In the operation of the electrical connector 10, the plug-in cable connector 12 should be coupled with bushing 14 with a positive action which will bring the conductor 20 of the cable connector 12 into rapid, positive contact with the pressure terminal 84. If there is a fault in the apparatus at which connector 10 is associated, or in its connected load, ionized gas is produced by the resulting arc between the conductors of connector 12 and bushing assembly 14, which tends to blow-back the connector 12, defeating the closure attempt. The force of the blow-back is reduced by chamber 102, disposed between contact 34 and terminal 32, but it would be desirable to completely eliminate the possibility of blow-back. Chamber 102 is defined by the inside wall of conductive sleeve member 30, starting at the lower end of contact member 34 and terminating at end 103, a predetermined distance from the lower end of contact member 34. Excess volume in conductive sleeve member 30, from end 103 to tenninal 32, is filled with means 105. Means 105 may be conductive or insulating, as desired. Chamber 102 provides space for ionized gases to expand, cool and condense. The surge or expansion chamber 102 also makes it unnecessary to vent the ionized gases to the inside of casing 68 through a one-way pressure release seal. Thus, the desired insulating level of the fluid dielectric disposed within casing 68 is maintained, and possible flashover within the casing from a live part to ground is also precluded, since ionized gas is not released to the inside of casing 68. The surge chamber 102 contains the ionized gases until they condense and cool, to reduce their vapor pressure.

When the plug-in cable connector 12 is decoupled from the bushing assembly 14 during normal load conditions, for example up to 200 amperes in a 7,200 volt circuit, an arc will be drawn between the ends of the contact fingers of the pressure terminal 84 and terminal 20 of plug-in connector 12, with the are being drawn between the snuffer rod 24 and the quench tube 36. The heat of the arc will liberate deionizing gases from the snuffer rod 24 and quench tube 36, with the gases deionizing and blasting the arc to effect an early extinction thereof. Tests have shown that an are drawn in a 7,200 volt circuit in which a load current of 200 amperes is flowing is extinguished within one-half to one cycle. In the extinction function, the snuffer rod 24 and quench tube 36 squeeze, stretch and cool the are, as well as deionize and blast the are by liberating gases. In the prior art, the end of the quench tube 36 is disposed immediately adjacent the upper end of the pressure terminal 84, but in the embodiment of the invention shown in FIG. 1, end 90 of the quench tube 36 is spaced from the pres sure terminal 84, for reasons which will be hereinafter disclosed.

If there is a low impedance fault in the load upon closing or coupling the cable connector 12 with the bushing assembly 14, protective current limiting means, such as fuses or breakers in the high voltage cable feeders, will clear the circuit and limit the maximum current to the fault close-in rating of the electrical connector, such as 10,000 amperes in a 7,200 volt circuit. The 10,000 ampere fault current, however, may develop a back pressure, due to heat and ionized gases, which is sufficient to overcome the closing force applied by the operator with the hot stick, blowing back the connector with possible hazard to the operating personnel. This invention precludes such an occurrence by providing protective means which is automatically brought into operation by the flow of fault current, to clamp the probe 23 and prevent its withdrawal from the bushing assembly 14.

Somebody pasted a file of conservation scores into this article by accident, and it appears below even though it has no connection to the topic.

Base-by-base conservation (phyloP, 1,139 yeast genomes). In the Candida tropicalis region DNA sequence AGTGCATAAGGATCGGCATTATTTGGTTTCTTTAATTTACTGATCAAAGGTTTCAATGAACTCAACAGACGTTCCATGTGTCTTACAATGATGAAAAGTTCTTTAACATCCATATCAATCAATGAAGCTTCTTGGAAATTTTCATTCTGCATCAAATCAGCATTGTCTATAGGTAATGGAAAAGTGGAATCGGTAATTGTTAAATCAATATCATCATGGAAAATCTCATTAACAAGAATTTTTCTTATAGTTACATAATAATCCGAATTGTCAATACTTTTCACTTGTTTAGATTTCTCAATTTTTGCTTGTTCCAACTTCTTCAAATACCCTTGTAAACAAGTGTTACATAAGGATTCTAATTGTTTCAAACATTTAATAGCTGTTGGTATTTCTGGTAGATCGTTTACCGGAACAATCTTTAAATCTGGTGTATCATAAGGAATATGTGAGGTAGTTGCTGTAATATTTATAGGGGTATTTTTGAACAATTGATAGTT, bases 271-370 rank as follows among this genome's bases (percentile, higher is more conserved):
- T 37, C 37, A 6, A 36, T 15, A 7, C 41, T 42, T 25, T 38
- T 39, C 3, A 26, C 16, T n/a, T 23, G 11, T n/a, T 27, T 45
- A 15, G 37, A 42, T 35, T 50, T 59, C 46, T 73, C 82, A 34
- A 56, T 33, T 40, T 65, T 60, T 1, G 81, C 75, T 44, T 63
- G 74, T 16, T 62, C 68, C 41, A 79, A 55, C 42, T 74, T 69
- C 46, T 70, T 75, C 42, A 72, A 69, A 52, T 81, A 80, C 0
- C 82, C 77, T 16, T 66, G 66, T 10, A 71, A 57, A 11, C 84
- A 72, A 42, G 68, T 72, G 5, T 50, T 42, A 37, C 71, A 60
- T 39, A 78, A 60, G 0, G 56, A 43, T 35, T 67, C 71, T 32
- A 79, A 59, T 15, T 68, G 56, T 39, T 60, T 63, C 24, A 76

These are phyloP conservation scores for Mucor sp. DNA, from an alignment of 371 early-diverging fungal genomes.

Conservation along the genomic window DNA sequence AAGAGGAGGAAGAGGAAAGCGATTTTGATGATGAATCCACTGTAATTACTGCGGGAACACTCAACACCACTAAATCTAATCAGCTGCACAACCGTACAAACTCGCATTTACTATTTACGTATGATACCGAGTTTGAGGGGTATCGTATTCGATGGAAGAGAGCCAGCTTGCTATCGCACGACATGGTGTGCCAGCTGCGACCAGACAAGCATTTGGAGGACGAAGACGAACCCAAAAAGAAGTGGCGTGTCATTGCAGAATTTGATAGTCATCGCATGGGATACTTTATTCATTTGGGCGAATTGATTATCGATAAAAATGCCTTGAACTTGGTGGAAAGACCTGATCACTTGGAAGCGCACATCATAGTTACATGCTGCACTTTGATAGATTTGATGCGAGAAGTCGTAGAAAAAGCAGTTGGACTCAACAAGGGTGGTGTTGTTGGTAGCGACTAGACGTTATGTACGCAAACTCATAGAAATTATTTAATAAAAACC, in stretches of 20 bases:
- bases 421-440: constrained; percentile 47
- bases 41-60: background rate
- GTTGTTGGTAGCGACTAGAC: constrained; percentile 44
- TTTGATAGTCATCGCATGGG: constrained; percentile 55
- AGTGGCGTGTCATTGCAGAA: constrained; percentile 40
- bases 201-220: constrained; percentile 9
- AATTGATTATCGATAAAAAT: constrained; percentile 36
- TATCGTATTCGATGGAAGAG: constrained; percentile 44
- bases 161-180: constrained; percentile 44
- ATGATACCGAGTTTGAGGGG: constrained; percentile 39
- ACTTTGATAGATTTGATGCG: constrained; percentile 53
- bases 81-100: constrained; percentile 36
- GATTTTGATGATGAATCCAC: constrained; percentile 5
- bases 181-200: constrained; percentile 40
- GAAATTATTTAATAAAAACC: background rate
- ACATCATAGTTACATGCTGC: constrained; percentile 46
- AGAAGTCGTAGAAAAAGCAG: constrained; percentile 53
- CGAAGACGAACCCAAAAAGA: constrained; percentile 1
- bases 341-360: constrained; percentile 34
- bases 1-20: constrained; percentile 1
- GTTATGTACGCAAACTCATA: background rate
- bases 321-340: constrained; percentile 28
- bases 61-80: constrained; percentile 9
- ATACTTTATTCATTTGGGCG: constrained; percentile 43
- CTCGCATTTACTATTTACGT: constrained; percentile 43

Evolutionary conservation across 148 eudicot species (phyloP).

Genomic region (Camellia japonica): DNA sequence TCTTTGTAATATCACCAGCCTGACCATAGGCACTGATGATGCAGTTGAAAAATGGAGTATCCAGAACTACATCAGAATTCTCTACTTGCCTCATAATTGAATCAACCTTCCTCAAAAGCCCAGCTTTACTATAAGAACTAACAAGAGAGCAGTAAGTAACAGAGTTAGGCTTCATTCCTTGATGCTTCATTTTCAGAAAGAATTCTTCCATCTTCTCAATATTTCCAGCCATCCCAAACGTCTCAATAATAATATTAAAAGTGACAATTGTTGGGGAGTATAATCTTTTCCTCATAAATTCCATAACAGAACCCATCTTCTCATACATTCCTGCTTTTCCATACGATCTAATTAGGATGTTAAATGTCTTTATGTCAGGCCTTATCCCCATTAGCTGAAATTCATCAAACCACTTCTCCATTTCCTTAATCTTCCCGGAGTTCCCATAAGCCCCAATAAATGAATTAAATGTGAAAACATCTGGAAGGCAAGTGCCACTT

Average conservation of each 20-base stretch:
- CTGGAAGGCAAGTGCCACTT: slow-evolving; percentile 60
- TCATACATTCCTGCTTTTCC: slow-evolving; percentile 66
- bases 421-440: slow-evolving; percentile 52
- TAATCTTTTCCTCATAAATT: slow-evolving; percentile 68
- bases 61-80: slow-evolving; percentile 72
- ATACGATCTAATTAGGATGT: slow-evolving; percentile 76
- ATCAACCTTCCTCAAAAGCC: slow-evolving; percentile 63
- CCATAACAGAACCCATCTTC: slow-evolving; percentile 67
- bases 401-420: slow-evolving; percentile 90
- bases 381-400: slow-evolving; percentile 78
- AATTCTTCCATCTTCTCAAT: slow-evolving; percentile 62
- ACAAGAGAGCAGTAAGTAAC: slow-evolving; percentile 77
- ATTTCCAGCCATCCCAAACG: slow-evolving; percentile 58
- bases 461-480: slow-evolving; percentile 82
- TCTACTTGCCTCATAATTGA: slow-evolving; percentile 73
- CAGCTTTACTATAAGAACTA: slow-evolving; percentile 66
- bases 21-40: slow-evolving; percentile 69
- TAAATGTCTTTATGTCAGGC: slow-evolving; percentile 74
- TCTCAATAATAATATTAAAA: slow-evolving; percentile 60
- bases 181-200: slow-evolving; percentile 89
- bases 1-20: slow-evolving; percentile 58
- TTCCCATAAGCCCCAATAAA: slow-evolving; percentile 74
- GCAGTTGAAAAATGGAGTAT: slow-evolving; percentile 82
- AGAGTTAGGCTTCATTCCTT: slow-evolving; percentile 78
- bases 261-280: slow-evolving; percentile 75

FIG. 1 illustrates protective means 110, which, as illustrated more clearly in the perspective view of FIG. 2, includes first and second metallic segments 112 and 114. Segments 112 and 114 are formed of a magnetic material having a high permeability and a low retentivity, such as soft iron. Segments 112 and 114 are each substantially semi-circular in general crosssection, and they are disposed in bushing assembly 14 between the pressure terminal 84 and the quench tube 36, such that they form a tubular, cylindrical electromagnet about conductor 20 when connector 12 is plugged into bushing assembly 14, with conductor 20 functioning as a one turn coil and segments 112 and 114 as the iron core of an electromagnet, very similar to an electromagnet of the horseshoe type.

The flat faces of one segment are aligned with similar faces on the other segment. For example, the flat faces 116 and 1 18 on segment 114, are aligned with the flat faces on segment 112, but the aligned faces are spaced therefrom by a predetermined dimension 120. When spaced by this dimension, the segments 112 and 114 define an aperture 122 which has sub stantially the same diameter as the aperture through the quench tube 36, as illustrated in FIG. 2, with the end 92 of the quench tube being in contact with the upper ends of the two segments or very close thereto, not exceeding about 0.020 inch.

The spacing 120 between the segments 112 and 114 is maintained by suitable biasing or resilient means disposed between their adjacent aligned faces, such as indicated generally at 124 and 126. Resilient means 124 and 126 may be small coil springs, or any other suitable resilient spacing means may be used, such as small leaf springs.